October 27, 2015
How to Handle a Security Breach as told by NAIC's Cybersecurity Bill of RightsPerspecsys Photos/flickr
By: Sydney Beaudreault
Improving cybersecurity has jumped to the top of many organizations' lists due to this year's increase of security breaches. Industry leaders preach best practices and principles, how to share information securely, and overall guidance for preventative measures. However, data breaches are continuing to happen, leaving consumers at risk.
The NAIC's Cybersecurity Task Force has been proactively responding to the industry's needs. Since its inception, the group has monitored developments and created various best practices around prevention.
But what happens next? What if hackers are able to obtain the data despite preventative actions?
This month, the task force released their most recent document, the Cybersecurity Bill of Rights. The group defines expectations from the financial services industry in the case of a security breach.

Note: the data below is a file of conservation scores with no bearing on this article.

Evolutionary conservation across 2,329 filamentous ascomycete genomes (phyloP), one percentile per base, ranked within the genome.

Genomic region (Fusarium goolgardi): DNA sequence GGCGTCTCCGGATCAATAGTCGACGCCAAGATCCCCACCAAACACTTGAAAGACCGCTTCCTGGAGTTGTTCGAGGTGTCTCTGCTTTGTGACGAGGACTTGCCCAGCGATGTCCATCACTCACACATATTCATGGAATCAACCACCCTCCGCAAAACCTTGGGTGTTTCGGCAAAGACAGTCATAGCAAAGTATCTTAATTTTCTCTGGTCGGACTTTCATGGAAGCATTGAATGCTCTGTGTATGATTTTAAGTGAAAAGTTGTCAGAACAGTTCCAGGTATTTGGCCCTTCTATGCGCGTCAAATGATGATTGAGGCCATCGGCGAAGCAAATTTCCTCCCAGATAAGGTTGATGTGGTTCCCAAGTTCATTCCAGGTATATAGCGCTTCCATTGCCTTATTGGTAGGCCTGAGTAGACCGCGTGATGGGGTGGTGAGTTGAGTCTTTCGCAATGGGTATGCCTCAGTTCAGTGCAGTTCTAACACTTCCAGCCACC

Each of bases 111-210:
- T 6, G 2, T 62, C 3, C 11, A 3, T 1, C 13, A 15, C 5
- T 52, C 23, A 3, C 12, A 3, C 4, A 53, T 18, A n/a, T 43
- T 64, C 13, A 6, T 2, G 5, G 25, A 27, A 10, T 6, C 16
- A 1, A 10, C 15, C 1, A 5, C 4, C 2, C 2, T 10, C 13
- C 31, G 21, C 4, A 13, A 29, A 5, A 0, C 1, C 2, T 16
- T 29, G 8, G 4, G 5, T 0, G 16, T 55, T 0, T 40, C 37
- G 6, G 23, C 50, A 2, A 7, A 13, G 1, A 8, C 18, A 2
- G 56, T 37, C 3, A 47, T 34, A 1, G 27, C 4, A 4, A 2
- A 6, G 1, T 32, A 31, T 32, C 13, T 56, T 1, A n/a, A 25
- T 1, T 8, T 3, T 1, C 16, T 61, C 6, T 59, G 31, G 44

Here are a few highlights that you should be aware of:
- Send notice by first-class mail or e-mail in a timely manner (less than 60 days)
- Provide descriptions of the information that was obtained along with actionable steps of protection
- Describe your organization's preventative measures
- Provide at least 1 year of identity theft protection
- Provide contact information for three credit bureaus and for the company/agent involved in the breach
Click here for more detailed information on the Cybersecurity Bill of Rights including helpful links on cybersecurity issues.
Sydney Beaudreault is a Technical Writer – Marketing Specialist for Vertafore's Sircon solution set. Sydney graduated from Michigan State University with a BA in Professional Writing and an emphasis in Public Relations. When Sydney isn't in Vertafore's East Lansing office, you can find her with her dog, Koda, or in the stands cheering on the Spartans.